its weight of ice
into every interstice
smooth undulating valleys
my mountain paradise
and I could wish my days to be
bound each to each
all along the winding road
in natural piety.
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I am back in Cumbria
…for a little while, and I especially love being able to visit the Lake District once again. It’s probably my favourite place on earth. Sure, it rains a lot, but when the sun gets out it is incredibly beautiful. None of the hills are inaccessible or too hard to climb, so it’s like a mountain playground. But from this playground where I grew up, a gained a deep respect for and love of nature. I wish it was something the whole human race shared. As Brendan discussed in his weekly challenge, the national parks which we sought to preserve so that we humans can indulge ourselves in the experience of nature have been and will continue to be irrevocably damaged by human activity.
The Lake District is a tourist trap, of course, but if you know it intimately, you can always find a place to escape the crowds. The photo is taken from the top of Warnell Fell, looking towards the Caldbeck Fells in the Northern Lake District, where people are still outnumbered by sheep. I always regard this area as the watershed between regular countryside and the natural paradise which is the Lake District. The highest hill on the horizon is Skiddaw. The poem incorporates lines from Wordsworth, of course, as he was the original Lake Poet. Sharing with earthweal’s Open Link Weekend.
That image seems typical, as far as my memory goes. We generally avoided the lakes but would keep travelling and stay right on the border.
I would just avoid the towns in the height of summer: full of people buying walking gear to walk around the towns in 🤣
It’s kinda like with daughter, every time we took her to the beach we would end up buying a new bucket and spade 🤣
I love the poem. I only went to the Lakes once, Based at Windemere we walked to all the main lakes. It wasn’t too touristy, but I remember thinking it tame and green compared with our Pennines that I really didn’t much like at all.
There are plenty of wild places if you know where to look. I like the Pennines too but they’re much bleaker.
I’m sure there are. I hope they stay that way! Tourism is a plague! The Pennines are bleak and bare. Too many sheep, too little forests.
Have a wonderful visit Ingrid! The Lake District is magical in its beauty
Thank you Christine 😊
My only experience of the Lakes District is through the BBC TV Series of Pride and Prejudice. Therefore it holds a soft spot in my heart. 🙂 A beautiful poem.
Oh did they film it there? It really is beautiful but I am biased because I grew up there 😊
Well all the romantic part was supposed to be set there. But I have to admit that I haven’t actually researched where it was filmed. It did look like a marvelous place to grow up.
Lovely poem! We were on one of our special places two Mondays ago , Plumlumon in central Wales. There’s a valley in Exmoor that also holds a good part of my heart.
I’ve never been! But I imagine they’re both rather lovely 😊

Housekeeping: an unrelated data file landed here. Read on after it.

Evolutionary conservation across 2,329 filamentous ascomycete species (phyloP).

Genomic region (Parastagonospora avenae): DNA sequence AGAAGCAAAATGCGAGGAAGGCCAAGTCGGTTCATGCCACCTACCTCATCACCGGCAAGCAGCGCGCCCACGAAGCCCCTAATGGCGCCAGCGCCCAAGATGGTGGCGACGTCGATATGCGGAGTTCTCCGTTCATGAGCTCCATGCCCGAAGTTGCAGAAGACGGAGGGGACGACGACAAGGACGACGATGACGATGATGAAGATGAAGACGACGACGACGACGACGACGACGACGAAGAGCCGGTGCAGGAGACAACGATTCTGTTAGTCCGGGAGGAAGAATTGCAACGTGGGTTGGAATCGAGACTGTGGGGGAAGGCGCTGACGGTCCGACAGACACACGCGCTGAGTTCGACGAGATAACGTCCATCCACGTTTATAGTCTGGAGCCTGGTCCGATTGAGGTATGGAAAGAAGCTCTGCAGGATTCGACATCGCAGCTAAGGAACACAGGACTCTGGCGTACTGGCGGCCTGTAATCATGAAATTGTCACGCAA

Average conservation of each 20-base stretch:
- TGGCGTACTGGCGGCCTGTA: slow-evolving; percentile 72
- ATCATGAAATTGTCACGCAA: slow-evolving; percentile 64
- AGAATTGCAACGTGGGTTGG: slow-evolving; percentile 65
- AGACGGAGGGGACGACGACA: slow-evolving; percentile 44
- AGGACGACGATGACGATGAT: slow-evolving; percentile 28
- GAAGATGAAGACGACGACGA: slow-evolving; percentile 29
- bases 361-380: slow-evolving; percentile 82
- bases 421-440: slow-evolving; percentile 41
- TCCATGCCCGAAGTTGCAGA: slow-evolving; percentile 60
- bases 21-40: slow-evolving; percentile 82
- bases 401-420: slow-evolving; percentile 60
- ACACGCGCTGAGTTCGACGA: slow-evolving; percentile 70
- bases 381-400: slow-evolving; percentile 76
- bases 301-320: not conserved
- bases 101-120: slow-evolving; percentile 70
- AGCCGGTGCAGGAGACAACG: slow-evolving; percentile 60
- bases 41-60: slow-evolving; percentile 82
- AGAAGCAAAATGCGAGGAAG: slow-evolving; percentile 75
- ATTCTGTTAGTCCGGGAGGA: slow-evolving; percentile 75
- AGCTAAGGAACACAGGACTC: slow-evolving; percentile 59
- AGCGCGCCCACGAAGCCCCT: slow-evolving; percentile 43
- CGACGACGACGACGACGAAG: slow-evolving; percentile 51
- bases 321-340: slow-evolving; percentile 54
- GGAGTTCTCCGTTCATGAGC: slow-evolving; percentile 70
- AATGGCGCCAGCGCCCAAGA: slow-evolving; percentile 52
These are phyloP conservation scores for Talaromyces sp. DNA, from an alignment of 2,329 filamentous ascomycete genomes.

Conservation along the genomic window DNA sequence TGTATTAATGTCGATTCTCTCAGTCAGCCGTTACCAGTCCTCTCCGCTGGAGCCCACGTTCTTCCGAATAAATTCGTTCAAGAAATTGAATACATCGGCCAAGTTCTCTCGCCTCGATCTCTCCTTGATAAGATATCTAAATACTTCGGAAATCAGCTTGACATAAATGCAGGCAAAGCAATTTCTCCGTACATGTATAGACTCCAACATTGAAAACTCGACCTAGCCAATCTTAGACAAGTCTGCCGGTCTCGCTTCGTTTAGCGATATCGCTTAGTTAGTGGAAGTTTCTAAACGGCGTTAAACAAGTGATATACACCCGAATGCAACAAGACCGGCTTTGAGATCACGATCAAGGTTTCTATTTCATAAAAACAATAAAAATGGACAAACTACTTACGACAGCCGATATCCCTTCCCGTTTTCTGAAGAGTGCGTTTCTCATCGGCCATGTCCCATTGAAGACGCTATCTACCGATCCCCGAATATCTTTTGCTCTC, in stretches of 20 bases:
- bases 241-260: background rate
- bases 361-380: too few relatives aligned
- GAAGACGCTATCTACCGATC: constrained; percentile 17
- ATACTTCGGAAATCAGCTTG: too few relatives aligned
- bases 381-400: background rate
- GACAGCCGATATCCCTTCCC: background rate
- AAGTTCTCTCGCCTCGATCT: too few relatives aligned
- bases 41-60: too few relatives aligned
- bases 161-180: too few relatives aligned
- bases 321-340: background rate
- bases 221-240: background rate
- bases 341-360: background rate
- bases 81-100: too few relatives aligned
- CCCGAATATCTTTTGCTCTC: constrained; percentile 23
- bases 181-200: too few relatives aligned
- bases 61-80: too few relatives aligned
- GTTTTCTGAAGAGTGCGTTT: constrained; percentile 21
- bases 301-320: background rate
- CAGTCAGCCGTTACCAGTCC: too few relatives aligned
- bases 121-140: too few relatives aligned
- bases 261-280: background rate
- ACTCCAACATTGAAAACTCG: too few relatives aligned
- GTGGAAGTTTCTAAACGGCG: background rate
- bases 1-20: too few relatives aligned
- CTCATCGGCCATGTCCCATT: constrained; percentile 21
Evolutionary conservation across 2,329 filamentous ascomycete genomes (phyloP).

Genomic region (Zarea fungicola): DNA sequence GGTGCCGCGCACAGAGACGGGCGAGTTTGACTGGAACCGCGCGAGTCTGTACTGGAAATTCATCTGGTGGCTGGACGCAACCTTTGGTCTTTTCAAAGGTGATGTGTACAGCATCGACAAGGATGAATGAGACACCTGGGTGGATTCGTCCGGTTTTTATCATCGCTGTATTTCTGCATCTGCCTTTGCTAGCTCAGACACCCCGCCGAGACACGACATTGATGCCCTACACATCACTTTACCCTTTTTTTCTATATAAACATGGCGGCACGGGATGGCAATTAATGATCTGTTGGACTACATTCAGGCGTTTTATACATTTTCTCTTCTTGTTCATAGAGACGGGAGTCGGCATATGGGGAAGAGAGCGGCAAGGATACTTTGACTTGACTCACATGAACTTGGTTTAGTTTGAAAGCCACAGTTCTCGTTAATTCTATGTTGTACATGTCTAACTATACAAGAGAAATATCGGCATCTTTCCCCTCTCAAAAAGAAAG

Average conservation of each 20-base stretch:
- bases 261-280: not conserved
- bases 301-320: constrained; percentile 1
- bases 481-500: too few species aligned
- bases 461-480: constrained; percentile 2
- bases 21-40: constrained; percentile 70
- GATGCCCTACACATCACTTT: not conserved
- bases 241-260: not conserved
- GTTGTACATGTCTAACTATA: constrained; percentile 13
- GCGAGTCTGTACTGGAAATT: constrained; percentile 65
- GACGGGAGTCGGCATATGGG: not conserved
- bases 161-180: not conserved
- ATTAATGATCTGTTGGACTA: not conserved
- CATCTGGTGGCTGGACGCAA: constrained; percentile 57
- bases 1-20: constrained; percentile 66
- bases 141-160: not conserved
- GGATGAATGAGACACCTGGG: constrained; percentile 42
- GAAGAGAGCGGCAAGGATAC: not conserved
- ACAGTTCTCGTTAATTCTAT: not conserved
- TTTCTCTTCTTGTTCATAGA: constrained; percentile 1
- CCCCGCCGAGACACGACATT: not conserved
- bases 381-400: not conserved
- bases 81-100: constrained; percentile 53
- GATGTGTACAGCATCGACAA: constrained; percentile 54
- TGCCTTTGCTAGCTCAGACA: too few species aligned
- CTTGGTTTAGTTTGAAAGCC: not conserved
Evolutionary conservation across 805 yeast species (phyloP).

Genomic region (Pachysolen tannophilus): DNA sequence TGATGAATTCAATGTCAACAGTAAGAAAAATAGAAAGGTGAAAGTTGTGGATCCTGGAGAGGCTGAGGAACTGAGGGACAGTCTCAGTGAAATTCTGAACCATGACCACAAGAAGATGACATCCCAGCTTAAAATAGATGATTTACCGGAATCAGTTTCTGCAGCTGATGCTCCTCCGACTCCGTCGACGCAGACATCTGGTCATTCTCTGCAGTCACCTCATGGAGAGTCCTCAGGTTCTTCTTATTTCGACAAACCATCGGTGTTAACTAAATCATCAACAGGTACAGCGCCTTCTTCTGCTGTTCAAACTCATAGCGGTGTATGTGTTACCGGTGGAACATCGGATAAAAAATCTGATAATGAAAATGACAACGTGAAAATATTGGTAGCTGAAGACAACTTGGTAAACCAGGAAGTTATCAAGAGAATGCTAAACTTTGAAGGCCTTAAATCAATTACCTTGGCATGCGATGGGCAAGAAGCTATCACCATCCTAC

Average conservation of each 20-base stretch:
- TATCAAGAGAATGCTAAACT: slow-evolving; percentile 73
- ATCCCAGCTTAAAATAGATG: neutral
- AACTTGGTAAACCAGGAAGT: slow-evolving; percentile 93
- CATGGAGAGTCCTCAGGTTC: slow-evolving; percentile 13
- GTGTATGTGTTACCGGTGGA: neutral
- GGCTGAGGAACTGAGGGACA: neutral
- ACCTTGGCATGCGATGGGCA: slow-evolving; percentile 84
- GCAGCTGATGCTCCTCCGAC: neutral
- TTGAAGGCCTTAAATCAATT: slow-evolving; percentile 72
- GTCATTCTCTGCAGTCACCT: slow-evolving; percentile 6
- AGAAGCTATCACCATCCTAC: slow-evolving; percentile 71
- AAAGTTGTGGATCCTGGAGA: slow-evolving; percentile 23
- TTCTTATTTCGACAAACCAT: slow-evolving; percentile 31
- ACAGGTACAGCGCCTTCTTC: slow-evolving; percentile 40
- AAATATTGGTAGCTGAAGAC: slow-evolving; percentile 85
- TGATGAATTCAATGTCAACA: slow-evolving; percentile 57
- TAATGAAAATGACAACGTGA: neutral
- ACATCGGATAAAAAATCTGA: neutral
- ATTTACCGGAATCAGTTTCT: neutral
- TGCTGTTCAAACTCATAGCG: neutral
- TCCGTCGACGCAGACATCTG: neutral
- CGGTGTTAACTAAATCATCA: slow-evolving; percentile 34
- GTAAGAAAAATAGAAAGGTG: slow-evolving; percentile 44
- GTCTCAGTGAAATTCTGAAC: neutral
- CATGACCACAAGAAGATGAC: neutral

Well I’ve never been to the Lakes! Have been put off by its popularity. 😀
If you ever need some suggestions for escaping the crowds, just ask!
What a beautiful poem and photo Ingrid. Enjoy your visit.
Thank you Gabriela, I will 🙏
Lovely words and photo. That sky!
I’ve never been there, but I can see why you love it. I hope all is well.
And that’s just the edge of it! I will post some of the centre when I go there 😊
I have heard the Lake District is beautiful….and saw bits of it in the film Shadowlands, with Anthony Hopkins. A beautiful poem.
Thank you Sherry, it is a place very dear to my heart.
A sublime locale, your watershed — placid in its magnitude and yet awesome, too, standing there amid the visible wash of millennia. No wonder Wordsworth gaped. Thanks for seeing it for us. What is so disorienting to me is that such places are overrun, or worse, blasted dredged channelled clearcut mined built over. I’m reading Elizabeth Kolbert’s “Under a White Sky,” about all the ways humanity keeps altering the face of the earth. Even well intentioned changes yet falter natural rhythms, like Rachel Carson’s suggestion to introduce Asian carp into American waters as an alternate to DDT, which had immense eventual consequences downstream (the fish have devoured everything). The Anthropocene sublime tremors Wordsworthean images like this, but there are still ways to hold and cherish the beauty. Well done and thanks Ingrid –
Thank you Brendan!
The concept of
really speaks to me, Ingrid. I love this little window into your world.
I borrowed it from Wordsworth 😊 thanks David!
Your photo reminds me of a few spots in Northern AZ. Beautiful and breathtaking. A lot of rain sounds like heaven to me. 😆 I am so happy to read that you are enjoying your time in nature, made even more special by the connections and memories your have. 💖 Thank you for sharing with us.
Thank you Michele 🙏
The rhyming in this is very clever Ingrid and a pleasure to read, that recurring “ice” in the first verse and the last verse is a standout. JIM
Thanks JIM, glad you enjoyed!
wow this looks beautiful Ingrid.. Hope you had the best time! not sure how I missed it. 💖💖
Thank you Cindy-and don’t worry, you have enough reading to do! 😅❤️💕
You’re so welcome.. If you can read , I can read and i never like to miss reading you❣️❣️
I know.. thanks💖🙏🙏 but today you should be off reading🌷
I am 🤣🤣🤣 the mountains have killed me ⛰
LOL 🤣🤣🤣🤣 writing by default and addiction not doubt. … rest up. my fri what the hey post went in a different direction… so i;m late.. lol 🤣